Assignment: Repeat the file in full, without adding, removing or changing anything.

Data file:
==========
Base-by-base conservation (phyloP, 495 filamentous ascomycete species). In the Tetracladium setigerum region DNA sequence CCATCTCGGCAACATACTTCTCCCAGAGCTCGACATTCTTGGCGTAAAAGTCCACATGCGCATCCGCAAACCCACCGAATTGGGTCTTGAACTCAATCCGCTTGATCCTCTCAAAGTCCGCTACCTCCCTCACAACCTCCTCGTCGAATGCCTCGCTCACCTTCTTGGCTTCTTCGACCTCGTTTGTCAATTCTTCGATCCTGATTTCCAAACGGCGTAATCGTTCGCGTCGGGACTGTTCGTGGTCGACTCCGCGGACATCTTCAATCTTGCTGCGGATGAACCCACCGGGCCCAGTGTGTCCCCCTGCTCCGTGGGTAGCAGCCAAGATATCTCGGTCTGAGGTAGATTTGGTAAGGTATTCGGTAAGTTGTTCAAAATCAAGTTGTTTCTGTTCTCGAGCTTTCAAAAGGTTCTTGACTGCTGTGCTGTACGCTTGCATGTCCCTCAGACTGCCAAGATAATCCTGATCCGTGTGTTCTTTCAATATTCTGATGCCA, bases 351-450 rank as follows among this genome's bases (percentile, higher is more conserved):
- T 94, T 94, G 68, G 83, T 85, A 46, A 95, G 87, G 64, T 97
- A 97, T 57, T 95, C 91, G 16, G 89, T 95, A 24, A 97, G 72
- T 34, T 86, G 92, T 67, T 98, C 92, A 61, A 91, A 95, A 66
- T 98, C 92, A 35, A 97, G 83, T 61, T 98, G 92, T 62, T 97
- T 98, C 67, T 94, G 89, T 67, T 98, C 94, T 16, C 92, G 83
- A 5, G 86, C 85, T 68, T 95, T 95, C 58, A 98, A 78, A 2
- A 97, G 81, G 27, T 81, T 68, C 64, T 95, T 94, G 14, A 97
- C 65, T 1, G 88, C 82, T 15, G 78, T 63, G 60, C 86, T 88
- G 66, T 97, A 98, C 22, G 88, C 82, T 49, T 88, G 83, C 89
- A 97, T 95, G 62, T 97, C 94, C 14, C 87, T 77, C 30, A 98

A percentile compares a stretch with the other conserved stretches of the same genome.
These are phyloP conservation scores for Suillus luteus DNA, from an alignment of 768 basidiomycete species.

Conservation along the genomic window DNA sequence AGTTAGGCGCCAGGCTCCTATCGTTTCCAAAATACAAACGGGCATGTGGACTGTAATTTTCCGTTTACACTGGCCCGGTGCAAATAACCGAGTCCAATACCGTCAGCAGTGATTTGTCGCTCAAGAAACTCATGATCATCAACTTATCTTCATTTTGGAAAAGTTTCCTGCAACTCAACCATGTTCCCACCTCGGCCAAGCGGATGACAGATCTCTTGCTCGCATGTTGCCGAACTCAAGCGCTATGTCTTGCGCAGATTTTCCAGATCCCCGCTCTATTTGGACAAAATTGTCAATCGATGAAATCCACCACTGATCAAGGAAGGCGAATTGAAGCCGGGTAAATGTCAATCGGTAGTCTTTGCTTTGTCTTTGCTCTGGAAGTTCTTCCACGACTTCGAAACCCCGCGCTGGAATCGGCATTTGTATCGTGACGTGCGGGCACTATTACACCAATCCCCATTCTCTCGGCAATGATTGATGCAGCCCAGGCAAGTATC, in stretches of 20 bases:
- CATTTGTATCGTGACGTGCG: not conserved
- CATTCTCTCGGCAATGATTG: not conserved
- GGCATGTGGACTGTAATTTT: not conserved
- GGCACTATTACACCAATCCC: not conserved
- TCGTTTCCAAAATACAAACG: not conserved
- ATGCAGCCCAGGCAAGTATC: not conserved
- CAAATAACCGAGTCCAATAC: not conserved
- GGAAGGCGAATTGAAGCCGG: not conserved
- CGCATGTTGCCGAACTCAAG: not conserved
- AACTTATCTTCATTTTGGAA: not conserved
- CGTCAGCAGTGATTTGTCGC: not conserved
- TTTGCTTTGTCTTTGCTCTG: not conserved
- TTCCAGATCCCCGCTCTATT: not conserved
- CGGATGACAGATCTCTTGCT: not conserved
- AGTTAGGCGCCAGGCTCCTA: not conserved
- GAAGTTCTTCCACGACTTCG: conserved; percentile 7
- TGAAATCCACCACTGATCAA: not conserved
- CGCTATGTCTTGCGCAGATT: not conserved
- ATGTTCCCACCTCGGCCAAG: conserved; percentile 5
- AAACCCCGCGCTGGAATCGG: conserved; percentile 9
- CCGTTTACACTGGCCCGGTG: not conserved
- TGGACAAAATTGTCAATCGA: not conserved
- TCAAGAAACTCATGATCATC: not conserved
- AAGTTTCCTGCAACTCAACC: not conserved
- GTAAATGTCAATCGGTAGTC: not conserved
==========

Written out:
Base-by-base conservation (phyloP, 495 filamentous ascomycete species). In the Tetracladium setigerum region DNA sequence CCATCTCGGCAACATACTTCTCCCAGAGCTCGACATTCTTGGCGTAAAAGTCCACATGCGCATCCGCAAACCCACCGAATTGGGTCTTGAACTCAATCCGCTTGATCCTCTCAAAGTCCGCTACCTCCCTCACAACCTCCTCGTCGAATGCCTCGCTCACCTTCTTGGCTTCTTCGACCTCGTTTGTCAATTCTTCGATCCTGATTTCCAAACGGCGTAATCGTTCGCGTCGGGACTGTTCGTGGTCGACTCCGCGGACATCTTCAATCTTGCTGCGGATGAACCCACCGGGCCCAGTGTGTCCCCCTGCTCCGTGGGTAGCAGCCAAGATATCTCGGTCTGAGGTAGATTTGGTAAGGTATTCGGTAAGTTGTTCAAAATCAAGTTGTTTCTGTTCTCGAGCTTTCAAAAGGTTCTTGACTGCTGTGCTGTACGCTTGCATGTCCCTCAGACTGCCAAGATAATCCTGATCCGTGTGTTCTTTCAATATTCTGATGCCA, bases 351-450 rank as follows among this genome's bases (percentile, higher is more conserved):
- T 94, T 94, G 68, G 83, T 85, A 46, A 95, G 87, G 64, T 97
- A 97, T 57, T 95, C 91, G 16, G 89, T 95, A 24, A 97, G 72
- T 34, T 86, G 92, T 67, T 98, C 92, A 61, A 91, A 95, A 66
- T 98, C 92, A 35, A 97, G 83, T 61, T 98, G 92, T 62, T 97
- T 98, C 67, T 94, G 89, T 67, T 98, C 94, T 16, C 92, G 83
- A 5, G 86, C 85, T 68, T 95, T 95, C 58, A 98, A 78, A 2
- A 97, G 81, G 27, T 81, T 68, C 64, T 95, T 94, G 14, A 97
- C 65, T 1, G 88, C 82, T 15, G 78, T 63, G 60, C 86, T 88
- G 66, T 97, A 98, C 22, G 88, C 82, T 49, T 88, G 83, C 89
- A 97, T 95, G 62, T 97, C 94, C 14, C 87, T 77, C 30, A 98

A percentile compares a stretch with the other conserved stretches of the same genome.
These are phyloP conservation scores for Suillus luteus DNA, from an alignment of 768 basidiomycete species.

Conservation along the genomic window DNA sequence AGTTAGGCGCCAGGCTCCTATCGTTTCCAAAATACAAACGGGCATGTGGACTGTAATTTTCCGTTTACACTGGCCCGGTGCAAATAACCGAGTCCAATACCGTCAGCAGTGATTTGTCGCTCAAGAAACTCATGATCATCAACTTATCTTCATTTTGGAAAAGTTTCCTGCAACTCAACCATGTTCCCACCTCGGCCAAGCGGATGACAGATCTCTTGCTCGCATGTTGCCGAACTCAAGCGCTATGTCTTGCGCAGATTTTCCAGATCCCCGCTCTATTTGGACAAAATTGTCAATCGATGAAATCCACCACTGATCAAGGAAGGCGAATTGAAGCCGGGTAAATGTCAATCGGTAGTCTTTGCTTTGTCTTTGCTCTGGAAGTTCTTCCACGACTTCGAAACCCCGCGCTGGAATCGGCATTTGTATCGTGACGTGCGGGCACTATTACACCAATCCCCATTCTCTCGGCAATGATTGATGCAGCCCAGGCAAGTATC, in stretches of 20 bases:
- CATTTGTATCGTGACGTGCG: not conserved
- CATTCTCTCGGCAATGATTG: not conserved
- GGCATGTGGACTGTAATTTT: not conserved
- GGCACTATTACACCAATCCC: not conserved
- TCGTTTCCAAAATACAAACG: not conserved
- ATGCAGCCCAGGCAAGTATC: not conserved
- CAAATAACCGAGTCCAATAC: not conserved
- GGAAGGCGAATTGAAGCCGG: not conserved
- CGCATGTTGCCGAACTCAAG: not conserved
- AACTTATCTTCATTTTGGAA: not conserved
- CGTCAGCAGTGATTTGTCGC: not conserved
- TTTGCTTTGTCTTTGCTCTG: not conserved
- TTCCAGATCCCCGCTCTATT: not conserved
- CGGATGACAGATCTCTTGCT: not conserved
- AGTTAGGCGCCAGGCTCCTA: not conserved
- GAAGTTCTTCCACGACTTCG: conserved; percentile 7
- TGAAATCCACCACTGATCAA: not conserved
- CGCTATGTCTTGCGCAGATT: not conserved
- ATGTTCCCACCTCGGCCAAG: conserved; percentile 5
- AAACCCCGCGCTGGAATCGG: conserved; percentile 9
- CCGTTTACACTGGCCCGGTG: not conserved
- TGGACAAAATTGTCAATCGA: not conserved
- TCAAGAAACTCATGATCATC: not conserved
- AAGTTTCCTGCAACTCAACC: not conserved
- GTAAATGTCAATCGGTAGTC: not conserved